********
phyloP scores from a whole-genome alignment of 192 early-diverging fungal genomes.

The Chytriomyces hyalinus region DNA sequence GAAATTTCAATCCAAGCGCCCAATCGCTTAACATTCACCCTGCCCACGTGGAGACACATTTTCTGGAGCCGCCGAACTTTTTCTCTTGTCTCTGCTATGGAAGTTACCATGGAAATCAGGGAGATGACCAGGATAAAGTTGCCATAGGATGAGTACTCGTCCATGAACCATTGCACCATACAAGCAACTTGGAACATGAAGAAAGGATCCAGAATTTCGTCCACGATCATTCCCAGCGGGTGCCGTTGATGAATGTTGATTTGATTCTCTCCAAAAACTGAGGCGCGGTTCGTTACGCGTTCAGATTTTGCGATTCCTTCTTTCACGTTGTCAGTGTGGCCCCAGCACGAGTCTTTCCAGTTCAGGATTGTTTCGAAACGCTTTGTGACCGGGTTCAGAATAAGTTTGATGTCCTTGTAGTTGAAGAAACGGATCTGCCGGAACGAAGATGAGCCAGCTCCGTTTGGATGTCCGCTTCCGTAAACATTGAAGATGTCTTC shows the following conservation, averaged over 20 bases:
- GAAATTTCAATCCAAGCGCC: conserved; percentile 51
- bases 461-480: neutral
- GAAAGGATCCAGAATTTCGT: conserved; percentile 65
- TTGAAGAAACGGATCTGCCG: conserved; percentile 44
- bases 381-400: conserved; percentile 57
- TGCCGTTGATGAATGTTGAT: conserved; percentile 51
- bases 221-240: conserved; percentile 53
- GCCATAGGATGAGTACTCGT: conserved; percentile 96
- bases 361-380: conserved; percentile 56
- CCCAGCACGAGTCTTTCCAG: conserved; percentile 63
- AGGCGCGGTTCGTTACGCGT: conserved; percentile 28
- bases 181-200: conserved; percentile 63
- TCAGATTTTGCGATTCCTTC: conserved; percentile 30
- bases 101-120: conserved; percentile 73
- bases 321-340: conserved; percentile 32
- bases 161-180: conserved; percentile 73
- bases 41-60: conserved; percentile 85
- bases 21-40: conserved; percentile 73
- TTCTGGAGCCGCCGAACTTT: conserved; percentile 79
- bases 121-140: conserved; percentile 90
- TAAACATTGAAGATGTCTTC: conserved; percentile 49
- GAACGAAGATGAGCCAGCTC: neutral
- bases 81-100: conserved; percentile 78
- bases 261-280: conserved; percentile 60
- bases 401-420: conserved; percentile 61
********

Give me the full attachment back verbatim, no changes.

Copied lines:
phyloP scores from a whole-genome alignment of 192 early-diverging fungal genomes.

The Chytriomyces hyalinus region DNA sequence GAAATTTCAATCCAAGCGCCCAATCGCTTAACATTCACCCTGCCCACGTGGAGACACATTTTCTGGAGCCGCCGAACTTTTTCTCTTGTCTCTGCTATGGAAGTTACCATGGAAATCAGGGAGATGACCAGGATAAAGTTGCCATAGGATGAGTACTCGTCCATGAACCATTGCACCATACAAGCAACTTGGAACATGAAGAAAGGATCCAGAATTTCGTCCACGATCATTCCCAGCGGGTGCCGTTGATGAATGTTGATTTGATTCTCTCCAAAAACTGAGGCGCGGTTCGTTACGCGTTCAGATTTTGCGATTCCTTCTTTCACGTTGTCAGTGTGGCCCCAGCACGAGTCTTTCCAGTTCAGGATTGTTTCGAAACGCTTTGTGACCGGGTTCAGAATAAGTTTGATGTCCTTGTAGTTGAAGAAACGGATCTGCCGGAACGAAGATGAGCCAGCTCCGTTTGGATGTCCGCTTCCGTAAACATTGAAGATGTCTTC shows the following conservation, averaged over 20 bases:
- GAAATTTCAATCCAAGCGCC: conserved; percentile 51
- bases 461-480: neutral
- GAAAGGATCCAGAATTTCGT: conserved; percentile 65
- TTGAAGAAACGGATCTGCCG: conserved; percentile 44
- bases 381-400: conserved; percentile 57
- TGCCGTTGATGAATGTTGAT: conserved; percentile 51
- bases 221-240: conserved; percentile 53
- GCCATAGGATGAGTACTCGT: conserved; percentile 96
- bases 361-380: conserved; percentile 56
- CCCAGCACGAGTCTTTCCAG: conserved; percentile 63
- AGGCGCGGTTCGTTACGCGT: conserved; percentile 28
- bases 181-200: conserved; percentile 63
- TCAGATTTTGCGATTCCTTC: conserved; percentile 30
- bases 101-120: conserved; percentile 73
- bases 321-340: conserved; percentile 32
- bases 161-180: conserved; percentile 73
- bases 41-60: conserved; percentile 85
- bases 21-40: conserved; percentile 73
- TTCTGGAGCCGCCGAACTTT: conserved; percentile 79
- bases 121-140: conserved; percentile 90
- TAAACATTGAAGATGTCTTC: conserved; percentile 49
- GAACGAAGATGAGCCAGCTC: neutral
- bases 81-100: conserved; percentile 78
- bases 261-280: conserved; percentile 60
- bases 401-420: conserved; percentile 61